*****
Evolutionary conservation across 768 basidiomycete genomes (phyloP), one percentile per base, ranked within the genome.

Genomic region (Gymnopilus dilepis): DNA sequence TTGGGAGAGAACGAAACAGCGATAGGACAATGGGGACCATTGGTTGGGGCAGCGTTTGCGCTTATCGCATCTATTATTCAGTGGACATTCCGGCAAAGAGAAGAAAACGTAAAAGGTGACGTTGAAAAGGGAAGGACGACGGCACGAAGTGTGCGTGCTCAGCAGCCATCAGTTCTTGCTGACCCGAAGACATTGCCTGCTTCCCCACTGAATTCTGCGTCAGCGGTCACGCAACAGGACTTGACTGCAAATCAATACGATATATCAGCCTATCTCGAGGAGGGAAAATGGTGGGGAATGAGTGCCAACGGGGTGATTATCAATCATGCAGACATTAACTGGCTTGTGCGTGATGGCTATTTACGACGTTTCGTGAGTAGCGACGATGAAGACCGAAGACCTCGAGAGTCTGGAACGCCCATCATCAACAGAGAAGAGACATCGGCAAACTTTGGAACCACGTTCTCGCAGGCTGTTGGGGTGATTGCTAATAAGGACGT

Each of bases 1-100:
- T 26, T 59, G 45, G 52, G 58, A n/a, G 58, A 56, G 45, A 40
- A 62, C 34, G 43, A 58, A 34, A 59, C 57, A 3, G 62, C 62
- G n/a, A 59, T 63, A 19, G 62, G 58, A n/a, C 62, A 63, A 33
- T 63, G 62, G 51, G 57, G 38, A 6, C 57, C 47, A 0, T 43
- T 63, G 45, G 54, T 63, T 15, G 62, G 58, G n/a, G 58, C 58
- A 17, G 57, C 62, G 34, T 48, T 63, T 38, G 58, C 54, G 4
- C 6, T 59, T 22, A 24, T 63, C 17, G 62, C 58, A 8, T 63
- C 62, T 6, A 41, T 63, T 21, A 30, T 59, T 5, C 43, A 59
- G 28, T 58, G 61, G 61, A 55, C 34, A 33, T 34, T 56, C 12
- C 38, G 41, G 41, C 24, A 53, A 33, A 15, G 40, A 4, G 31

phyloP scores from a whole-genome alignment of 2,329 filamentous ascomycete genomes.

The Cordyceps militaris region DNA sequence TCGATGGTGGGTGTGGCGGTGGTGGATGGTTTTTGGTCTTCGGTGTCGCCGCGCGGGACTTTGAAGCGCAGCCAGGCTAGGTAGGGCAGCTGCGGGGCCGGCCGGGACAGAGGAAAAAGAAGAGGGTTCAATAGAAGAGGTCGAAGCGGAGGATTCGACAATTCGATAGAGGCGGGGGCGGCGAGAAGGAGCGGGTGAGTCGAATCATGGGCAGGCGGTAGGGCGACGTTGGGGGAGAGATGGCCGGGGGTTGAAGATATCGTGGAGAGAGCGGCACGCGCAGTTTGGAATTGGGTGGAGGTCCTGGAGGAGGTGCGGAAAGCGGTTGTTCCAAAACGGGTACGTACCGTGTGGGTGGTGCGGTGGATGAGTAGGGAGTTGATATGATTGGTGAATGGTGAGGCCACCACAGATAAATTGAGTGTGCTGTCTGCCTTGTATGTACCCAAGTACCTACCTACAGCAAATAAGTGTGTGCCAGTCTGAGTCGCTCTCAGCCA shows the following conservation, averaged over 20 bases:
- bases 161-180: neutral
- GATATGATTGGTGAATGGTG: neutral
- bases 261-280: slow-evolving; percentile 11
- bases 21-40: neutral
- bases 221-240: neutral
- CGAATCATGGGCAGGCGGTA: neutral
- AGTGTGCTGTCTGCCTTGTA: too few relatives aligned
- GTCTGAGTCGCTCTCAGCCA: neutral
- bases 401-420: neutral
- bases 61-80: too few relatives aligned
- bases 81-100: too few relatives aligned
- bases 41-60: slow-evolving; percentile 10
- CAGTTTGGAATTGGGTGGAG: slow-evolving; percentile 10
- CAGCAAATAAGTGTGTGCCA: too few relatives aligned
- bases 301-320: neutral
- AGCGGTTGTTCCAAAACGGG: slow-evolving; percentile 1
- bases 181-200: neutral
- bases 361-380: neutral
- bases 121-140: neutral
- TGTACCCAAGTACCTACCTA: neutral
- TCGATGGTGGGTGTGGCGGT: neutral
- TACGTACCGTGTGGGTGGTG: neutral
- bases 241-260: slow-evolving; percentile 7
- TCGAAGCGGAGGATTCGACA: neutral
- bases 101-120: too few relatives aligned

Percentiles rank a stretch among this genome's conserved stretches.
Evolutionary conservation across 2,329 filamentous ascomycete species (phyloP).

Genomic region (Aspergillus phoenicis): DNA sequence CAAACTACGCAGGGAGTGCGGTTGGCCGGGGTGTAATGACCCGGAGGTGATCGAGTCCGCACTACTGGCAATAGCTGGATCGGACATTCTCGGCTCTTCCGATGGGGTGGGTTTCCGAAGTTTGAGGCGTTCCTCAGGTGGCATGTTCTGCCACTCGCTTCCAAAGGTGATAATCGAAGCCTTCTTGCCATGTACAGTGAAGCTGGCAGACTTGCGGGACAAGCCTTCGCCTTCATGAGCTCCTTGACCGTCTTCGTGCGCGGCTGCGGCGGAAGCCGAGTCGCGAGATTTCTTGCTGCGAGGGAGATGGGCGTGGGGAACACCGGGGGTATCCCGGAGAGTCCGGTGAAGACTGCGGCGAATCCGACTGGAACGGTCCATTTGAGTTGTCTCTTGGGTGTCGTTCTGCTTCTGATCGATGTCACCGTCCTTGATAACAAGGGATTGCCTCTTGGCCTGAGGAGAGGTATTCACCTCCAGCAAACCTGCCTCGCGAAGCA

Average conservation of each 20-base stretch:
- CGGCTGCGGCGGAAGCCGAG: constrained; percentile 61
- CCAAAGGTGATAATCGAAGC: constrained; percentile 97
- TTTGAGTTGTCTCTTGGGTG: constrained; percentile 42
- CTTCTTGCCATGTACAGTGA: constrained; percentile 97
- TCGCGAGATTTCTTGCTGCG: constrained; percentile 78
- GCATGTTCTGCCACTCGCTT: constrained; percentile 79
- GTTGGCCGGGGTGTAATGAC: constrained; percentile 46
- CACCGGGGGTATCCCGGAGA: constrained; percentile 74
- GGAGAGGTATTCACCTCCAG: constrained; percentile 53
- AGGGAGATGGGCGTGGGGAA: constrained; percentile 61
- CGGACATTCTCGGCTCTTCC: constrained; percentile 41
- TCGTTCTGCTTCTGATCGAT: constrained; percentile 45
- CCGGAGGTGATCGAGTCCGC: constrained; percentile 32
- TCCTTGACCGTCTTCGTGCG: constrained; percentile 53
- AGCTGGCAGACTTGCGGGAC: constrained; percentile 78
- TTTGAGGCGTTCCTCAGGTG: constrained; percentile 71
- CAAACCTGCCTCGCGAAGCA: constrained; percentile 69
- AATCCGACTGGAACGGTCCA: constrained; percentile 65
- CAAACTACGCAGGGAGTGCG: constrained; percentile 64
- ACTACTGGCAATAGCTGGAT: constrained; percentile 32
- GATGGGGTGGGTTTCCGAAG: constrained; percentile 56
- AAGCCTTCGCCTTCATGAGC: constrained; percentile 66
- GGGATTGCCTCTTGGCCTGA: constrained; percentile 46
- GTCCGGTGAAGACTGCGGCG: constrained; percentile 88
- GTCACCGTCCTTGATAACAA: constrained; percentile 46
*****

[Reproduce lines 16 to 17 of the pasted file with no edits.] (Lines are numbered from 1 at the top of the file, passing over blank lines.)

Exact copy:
- bases 161-180: neutral
- GATATGATTGGTGAATGGTG: neutral